By Tobias J. Gillett, J.D., LL.M.
A producer of insurance industry estimating software failed to state Sherman Act conspiracy and monopolization claims based on the allegedly anticompetitive demand by insurers for the use of a competing software product marketed by a company ultimately owned by various insurance companies, the U.S. Court of Appeals in New York has ruled in a summary order (Vedder Software Group Ltd. v. Insurance Services Office, Inc., October 18, 2013, Per Curiam).
Vedder Software Group Ltd. alleged that the defendants’ ownership and required use of software that competed with Vedder’s Estimating Wizard insurance industry estimating software amounted to an antitrust violation. Xactware, Inc., wholly owned by Insurance Services Office, Inc., marketed the competing software, called Xactimate. Insurance Services Office was in turn wholly owned by Verisk Analytics, Inc., a publicly traded company owned in part by various insurance companies, including various Liberty Mutual entities.
Vedder asserted Sherman Act claims against Insurance Services Office, Xactware, and four Liberty Mutual corporate entities. The district court dismissed Vedder’s claims for failure to state a claim, and Vedder appealed.
The appellate court affirmed the district court’s decision. Vedder did not allege an express agreement among the defendant insurers, instead relying on their parallel conduct combined with the “plus factors” of (1) “the insurers’ ownership interests in Verisk,” and (2) “their alleged demands requiring the use of Xactimate.”
The court found that the facts alleged by Vedder did not state a Sherman Act Section 1 claim. Although Vedder alleged that several insurance companies that accounted for the “vast majority of insurance business in the United States” controlled Verisk, the complaint only identified Liberty Mutual as a member of the conspiracy. Moreover, the insurers’ control over Verisk was a legal conclusion that the court did not accept as true. The insurers’ “common stake in Verisk [was] not conclusive of a conspiracy,” according to the court.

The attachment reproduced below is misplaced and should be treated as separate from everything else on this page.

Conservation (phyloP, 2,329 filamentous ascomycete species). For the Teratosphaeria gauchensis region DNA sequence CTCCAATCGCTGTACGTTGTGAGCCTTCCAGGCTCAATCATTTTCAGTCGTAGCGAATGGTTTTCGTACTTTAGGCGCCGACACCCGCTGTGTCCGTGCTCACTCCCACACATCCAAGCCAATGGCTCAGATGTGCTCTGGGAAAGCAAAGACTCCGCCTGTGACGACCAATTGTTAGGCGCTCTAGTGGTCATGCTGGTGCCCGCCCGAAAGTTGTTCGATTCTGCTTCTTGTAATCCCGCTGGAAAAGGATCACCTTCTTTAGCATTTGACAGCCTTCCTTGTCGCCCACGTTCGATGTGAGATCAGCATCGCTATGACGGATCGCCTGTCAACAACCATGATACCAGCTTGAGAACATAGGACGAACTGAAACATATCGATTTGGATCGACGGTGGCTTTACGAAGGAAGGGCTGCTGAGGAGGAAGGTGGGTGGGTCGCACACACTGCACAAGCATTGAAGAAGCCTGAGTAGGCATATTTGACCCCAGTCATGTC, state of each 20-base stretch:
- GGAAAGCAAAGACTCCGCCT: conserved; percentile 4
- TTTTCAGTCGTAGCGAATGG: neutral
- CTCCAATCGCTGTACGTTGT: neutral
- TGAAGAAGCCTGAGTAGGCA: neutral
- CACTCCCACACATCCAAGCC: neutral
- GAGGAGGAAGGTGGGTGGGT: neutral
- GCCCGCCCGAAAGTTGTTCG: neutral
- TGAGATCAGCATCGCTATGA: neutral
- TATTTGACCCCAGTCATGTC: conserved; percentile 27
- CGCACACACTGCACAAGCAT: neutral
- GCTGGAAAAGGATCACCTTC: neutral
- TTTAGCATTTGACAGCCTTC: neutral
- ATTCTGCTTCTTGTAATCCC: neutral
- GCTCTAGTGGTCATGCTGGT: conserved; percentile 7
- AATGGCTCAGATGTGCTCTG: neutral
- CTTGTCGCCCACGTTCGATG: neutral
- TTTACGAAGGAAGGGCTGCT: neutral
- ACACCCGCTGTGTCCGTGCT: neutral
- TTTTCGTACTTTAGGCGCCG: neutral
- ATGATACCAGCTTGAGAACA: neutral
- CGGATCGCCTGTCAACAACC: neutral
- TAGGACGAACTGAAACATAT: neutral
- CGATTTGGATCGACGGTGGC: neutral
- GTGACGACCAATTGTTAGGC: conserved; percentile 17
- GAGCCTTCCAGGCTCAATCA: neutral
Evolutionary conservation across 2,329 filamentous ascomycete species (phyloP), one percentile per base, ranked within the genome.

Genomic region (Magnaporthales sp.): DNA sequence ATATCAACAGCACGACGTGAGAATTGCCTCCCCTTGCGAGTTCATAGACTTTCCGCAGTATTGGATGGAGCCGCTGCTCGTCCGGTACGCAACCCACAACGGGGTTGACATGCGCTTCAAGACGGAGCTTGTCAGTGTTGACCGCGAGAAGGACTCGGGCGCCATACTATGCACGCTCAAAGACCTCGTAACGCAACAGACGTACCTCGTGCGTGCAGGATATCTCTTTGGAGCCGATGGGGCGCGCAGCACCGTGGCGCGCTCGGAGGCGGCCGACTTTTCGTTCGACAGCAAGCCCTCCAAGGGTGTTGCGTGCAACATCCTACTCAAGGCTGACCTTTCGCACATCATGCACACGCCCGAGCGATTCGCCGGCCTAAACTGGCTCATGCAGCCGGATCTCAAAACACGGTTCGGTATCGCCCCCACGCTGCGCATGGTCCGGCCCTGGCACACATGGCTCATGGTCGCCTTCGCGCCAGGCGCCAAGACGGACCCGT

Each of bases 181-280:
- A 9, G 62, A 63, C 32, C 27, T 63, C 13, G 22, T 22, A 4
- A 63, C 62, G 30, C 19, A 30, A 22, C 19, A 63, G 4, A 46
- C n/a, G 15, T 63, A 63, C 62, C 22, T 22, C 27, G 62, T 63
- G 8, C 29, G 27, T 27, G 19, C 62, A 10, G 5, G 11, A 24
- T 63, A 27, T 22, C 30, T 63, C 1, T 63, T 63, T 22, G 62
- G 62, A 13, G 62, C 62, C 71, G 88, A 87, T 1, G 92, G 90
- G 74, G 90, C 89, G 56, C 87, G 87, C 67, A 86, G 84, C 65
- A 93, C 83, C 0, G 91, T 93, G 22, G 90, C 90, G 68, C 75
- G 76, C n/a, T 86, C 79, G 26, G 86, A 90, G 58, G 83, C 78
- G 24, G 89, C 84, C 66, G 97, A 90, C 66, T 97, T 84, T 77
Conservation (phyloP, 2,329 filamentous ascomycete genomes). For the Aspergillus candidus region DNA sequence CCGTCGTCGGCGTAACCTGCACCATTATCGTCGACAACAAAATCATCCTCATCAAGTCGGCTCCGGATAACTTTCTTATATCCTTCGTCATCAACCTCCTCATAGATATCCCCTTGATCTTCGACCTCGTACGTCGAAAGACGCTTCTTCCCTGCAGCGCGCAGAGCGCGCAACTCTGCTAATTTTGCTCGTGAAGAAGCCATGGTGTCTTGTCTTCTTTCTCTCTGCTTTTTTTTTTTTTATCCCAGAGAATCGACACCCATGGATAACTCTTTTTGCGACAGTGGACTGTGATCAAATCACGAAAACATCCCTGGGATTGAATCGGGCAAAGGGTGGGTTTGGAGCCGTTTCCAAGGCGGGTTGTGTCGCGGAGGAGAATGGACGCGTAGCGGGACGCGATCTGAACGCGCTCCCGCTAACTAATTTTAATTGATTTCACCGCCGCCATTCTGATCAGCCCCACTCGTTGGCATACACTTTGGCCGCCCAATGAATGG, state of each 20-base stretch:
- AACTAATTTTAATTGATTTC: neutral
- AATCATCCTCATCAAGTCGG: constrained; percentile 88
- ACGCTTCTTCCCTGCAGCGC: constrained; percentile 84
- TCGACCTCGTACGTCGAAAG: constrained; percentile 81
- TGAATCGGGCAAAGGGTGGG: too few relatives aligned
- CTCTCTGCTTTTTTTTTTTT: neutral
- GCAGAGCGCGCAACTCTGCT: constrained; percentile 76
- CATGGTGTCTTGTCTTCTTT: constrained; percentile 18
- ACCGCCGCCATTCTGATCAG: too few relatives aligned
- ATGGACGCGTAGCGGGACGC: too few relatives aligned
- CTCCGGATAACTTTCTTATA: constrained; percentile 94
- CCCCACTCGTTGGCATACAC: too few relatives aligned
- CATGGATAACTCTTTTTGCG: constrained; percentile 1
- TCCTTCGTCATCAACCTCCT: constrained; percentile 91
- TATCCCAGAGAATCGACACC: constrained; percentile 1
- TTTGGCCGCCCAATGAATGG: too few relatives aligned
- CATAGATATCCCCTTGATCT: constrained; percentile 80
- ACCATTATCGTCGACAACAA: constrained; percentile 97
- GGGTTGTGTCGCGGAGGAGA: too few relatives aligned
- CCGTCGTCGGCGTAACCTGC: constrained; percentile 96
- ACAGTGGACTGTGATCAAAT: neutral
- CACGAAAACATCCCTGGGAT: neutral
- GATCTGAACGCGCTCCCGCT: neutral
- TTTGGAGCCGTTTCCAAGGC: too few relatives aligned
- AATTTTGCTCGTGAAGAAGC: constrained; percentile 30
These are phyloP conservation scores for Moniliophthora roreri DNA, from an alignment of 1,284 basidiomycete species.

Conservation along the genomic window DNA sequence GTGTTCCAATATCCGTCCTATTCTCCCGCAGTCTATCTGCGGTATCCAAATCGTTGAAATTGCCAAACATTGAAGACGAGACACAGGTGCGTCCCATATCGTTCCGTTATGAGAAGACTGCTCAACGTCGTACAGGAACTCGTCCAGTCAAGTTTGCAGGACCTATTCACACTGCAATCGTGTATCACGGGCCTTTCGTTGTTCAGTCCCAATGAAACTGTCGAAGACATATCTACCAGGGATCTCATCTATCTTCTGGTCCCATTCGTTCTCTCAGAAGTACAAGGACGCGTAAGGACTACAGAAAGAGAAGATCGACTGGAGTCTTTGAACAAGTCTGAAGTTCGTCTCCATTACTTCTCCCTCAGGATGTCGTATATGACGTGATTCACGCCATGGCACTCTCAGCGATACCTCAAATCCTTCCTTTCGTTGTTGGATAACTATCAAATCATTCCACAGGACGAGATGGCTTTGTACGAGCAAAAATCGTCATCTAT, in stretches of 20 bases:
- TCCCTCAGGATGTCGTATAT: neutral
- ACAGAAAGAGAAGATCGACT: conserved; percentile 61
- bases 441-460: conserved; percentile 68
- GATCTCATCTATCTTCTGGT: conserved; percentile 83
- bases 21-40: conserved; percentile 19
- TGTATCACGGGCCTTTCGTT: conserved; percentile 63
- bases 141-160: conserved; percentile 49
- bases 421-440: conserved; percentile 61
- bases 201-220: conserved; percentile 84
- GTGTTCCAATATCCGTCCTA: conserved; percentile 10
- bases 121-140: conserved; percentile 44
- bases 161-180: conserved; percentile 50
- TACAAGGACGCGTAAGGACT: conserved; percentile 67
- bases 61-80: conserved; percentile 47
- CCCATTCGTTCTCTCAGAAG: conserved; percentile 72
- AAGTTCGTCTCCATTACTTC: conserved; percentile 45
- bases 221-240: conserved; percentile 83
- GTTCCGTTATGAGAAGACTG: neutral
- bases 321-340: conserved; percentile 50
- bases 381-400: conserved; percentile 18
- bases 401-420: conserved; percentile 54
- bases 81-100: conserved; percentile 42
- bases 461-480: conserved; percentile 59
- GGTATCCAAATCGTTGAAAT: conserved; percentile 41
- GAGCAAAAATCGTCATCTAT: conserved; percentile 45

Further, the insurers’ alleged demand for the use of Xactimate did not show the existence of an agreement because it did not “tend to exclude the possibility” that the insurer acted independently. Demanding the use of Xactimate would assure that an insurer and its vendors used compatible software, ensuring consistency in estimates and ease in sharing data. Although Vedder contended that the insurers’ demand “extended to work done for other insurers,” the complaint failed to make that allegation, and instead only alleged that the demand was made to “obtain or retain the business of the defendant insurers.”
Vedder also did not state a claim for monopolization under Section 2 of the Sherman Act, according to the court. Vedder’s claim only concerned the defendants’ alleged conspiracy, and the court had previously concluded that the complaint failed to adequately plead the existence of an agreement.
The case is No. 13-1267.
Attorneys: Daniel J. Centi (Feeney, Centi and Mackey) for Vedder Software Group Ltd. Joel M. Cohen (Davis Polk & Wardwell LLP) for Insurance Services Office, Inc. and Xactware, Inc. Kevin J. Fee (Kornstein Veisz Wexler & Pollard, LLP) for Liberty Mutual Holding Company Inc.
Companies: Vedder Software Group Ltd.; Insurance Services Office, Inc.; Xactware, Inc.; Liberty Mutual Holding Company Inc.
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